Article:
On the Art and Science of Tornado Chasing

by Bob Ladendorf

Standing directly underneath the long, low blue rain-free cloud deck with the wind slamming at my back at 35 mph or more, I thought that I may indeed be present at a creation. The birth of a tornado, that is. My heart was pounding as I stood alone on a small country bridge in the country about 10 miles northwest of Springfield.

It was just past 5 p.m. on May 9, 1995, about a year to the day that Twister opened at the movie theaters, and I was about to see the first tornado in my life.

I wouldn’t have been standing there as the first few white wisps of clouds lowered from the flat blue deck if I hadn’t traveled to the National Severe Storms Laboratory (NSSL) in Norman, Oklahoma — the home of the University of Oklahoma — in 1981 to research the scientists’ efforts there to study tornado formation for a free-lance article later published in the Madison, Wisconsin Capital Times daily newspaper. This was the same lab mentioned in Twister.

One of the main objectives of NSSL was to correlate field observations of severe storms, including tornadoes, with Doppler radar readings back in the lab. One of the results of the testing was the ability of Doppler radar to "see" the storm producing a tornado some 20 minutes before touchdown. More warning time could be given to the public with the application of this radar nationwide. That is indeed what happened; Doppler radars have been deployed around the country in the 1990s at weather stations, including the National Weather Service office in Lincoln, Illinois.

Although I wasn’t able to ride with the NSSL storm chasers, I interviewed a number of top scientists at the lab and the university, including NSSL’s Robert Davies-Jones and Erik Rasmussen, and Prof. Howard Bluestein, who helped direct the recent two-year project called VORTEX that involved surrounding severe storms with chase vehicles laden with measurement equipment, e.g. lightning detectors, radars, and video. According to a recent Time magazine cover story, Twister’s main character played by actor Bill Paxton was based in part on Bluestein ("loosely," according to NSSL’s Greg Stumpf). It was Bluestein, though, who had originally developed — more than 15 years ago — TOTO (Totally Totable Observatory), the real precursor to Twister’s DOROTHY, a large canister filled with meteorological instruments to be dropped in the path of a tornado.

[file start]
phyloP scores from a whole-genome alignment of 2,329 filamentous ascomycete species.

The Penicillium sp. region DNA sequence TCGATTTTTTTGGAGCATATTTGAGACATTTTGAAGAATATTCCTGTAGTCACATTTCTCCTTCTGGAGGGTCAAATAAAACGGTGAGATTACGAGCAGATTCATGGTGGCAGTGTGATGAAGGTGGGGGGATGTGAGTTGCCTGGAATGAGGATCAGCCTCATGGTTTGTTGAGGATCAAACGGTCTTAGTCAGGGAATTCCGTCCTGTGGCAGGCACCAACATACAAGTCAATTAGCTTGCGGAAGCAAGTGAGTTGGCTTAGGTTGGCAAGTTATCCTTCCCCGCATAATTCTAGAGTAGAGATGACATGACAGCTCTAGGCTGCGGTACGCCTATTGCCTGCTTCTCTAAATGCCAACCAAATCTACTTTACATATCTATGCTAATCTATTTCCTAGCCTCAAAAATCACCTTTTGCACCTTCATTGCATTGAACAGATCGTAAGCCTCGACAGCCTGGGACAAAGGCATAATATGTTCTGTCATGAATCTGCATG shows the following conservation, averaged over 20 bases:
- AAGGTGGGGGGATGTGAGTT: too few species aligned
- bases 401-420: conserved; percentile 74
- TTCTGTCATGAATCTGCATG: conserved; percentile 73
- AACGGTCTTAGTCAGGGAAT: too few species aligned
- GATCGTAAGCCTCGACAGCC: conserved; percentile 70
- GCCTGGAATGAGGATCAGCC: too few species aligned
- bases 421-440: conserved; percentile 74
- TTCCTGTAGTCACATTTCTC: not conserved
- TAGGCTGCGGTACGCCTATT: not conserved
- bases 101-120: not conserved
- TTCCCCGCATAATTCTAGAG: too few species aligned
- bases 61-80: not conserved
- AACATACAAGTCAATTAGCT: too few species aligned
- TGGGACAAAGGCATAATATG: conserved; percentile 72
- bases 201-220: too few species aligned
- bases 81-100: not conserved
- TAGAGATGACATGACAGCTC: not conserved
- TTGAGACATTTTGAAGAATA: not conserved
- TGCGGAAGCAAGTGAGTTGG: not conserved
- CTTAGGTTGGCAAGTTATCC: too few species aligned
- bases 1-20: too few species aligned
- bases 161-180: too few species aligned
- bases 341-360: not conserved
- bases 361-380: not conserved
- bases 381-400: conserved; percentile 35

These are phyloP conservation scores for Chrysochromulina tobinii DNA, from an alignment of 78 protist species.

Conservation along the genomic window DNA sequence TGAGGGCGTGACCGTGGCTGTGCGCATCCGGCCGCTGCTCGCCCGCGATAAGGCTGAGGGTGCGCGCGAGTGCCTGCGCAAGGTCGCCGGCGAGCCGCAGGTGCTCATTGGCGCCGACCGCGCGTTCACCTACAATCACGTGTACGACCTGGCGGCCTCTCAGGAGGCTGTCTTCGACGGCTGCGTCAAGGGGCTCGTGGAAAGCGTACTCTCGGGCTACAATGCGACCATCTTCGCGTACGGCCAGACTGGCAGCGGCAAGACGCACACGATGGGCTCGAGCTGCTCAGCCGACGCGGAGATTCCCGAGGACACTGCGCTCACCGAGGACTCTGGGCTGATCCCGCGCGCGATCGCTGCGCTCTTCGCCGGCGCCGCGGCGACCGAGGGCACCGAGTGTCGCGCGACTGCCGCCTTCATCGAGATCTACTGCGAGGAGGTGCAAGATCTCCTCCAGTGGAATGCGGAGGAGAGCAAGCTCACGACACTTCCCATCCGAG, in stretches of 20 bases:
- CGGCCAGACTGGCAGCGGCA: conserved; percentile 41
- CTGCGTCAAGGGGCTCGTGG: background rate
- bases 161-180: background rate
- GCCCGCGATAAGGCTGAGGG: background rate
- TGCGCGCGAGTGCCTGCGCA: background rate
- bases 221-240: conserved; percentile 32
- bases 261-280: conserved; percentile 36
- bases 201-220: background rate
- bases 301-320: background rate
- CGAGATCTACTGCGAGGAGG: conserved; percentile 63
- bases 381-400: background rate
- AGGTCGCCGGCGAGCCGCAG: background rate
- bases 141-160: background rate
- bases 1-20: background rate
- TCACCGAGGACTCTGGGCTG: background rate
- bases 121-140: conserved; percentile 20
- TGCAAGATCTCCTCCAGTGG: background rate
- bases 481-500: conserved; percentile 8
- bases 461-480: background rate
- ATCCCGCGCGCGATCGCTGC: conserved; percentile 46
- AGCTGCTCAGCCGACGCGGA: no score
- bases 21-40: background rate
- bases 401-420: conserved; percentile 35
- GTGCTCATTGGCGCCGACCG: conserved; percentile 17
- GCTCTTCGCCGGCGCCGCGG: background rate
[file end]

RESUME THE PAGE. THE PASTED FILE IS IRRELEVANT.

After my article was printed in the Capital Times, I tried to publish articles about the storm chasers and their scientific efforts to understand the storms in National Geographic andWeatherwise magazines. To no avail. However, years later, I noticed that they did publish articles the chasers.

I had been impressed with the skill, conscientiousness and excitement that Bluestein and the others brought to storm chasing. How wonderful to experience such unique, heart-pounding natural events (or disasters if you’re in their paths) and be able at the same time to study the storms scientifically. What a terrific balance of art and science.

After that three-day trip to Oklahoma, I was hooked on storm watching and occasional chasing. However, I saw no tornadoes, except in the excellent films shown at NSSL . That experience had invoked a memory I had as a small boy in Roanoke, a small town east of Peoria, when I watched a gust front race at us.

Now, in 1996, storm chasing appears to be the rage. A number of movies (Twister, Tornado, and Night of the Twisters) have been shown and TV documentaries ("The Violent Skies," etc.) have been featured on stations such as the Weather Channel. Some say that it is fad and potentially dangerous for amateurs. I’ve heard co-workers mention that when a tornado warning siren sounds, people head outdoors looking for the tornado instead of inside in a safe place!

The danger of storm chasing is there, but perhaps the heightened awareness has also alerted the public that complacency is more of a danger to their health. The fruits of scientific investigations are certainly evident in the real world with this increased awareness of severe storms, as well as a few more minutes warning time.

Illinois has experienced a number of outbreaks in 1996, probably more than usual. What I don’t hear anyone saying, though, is that there is any supernatural cause for the apparent increase. Through the intense studies at NSSL and other research centers, there has been an impressive increase in the knowledge about how these storms work.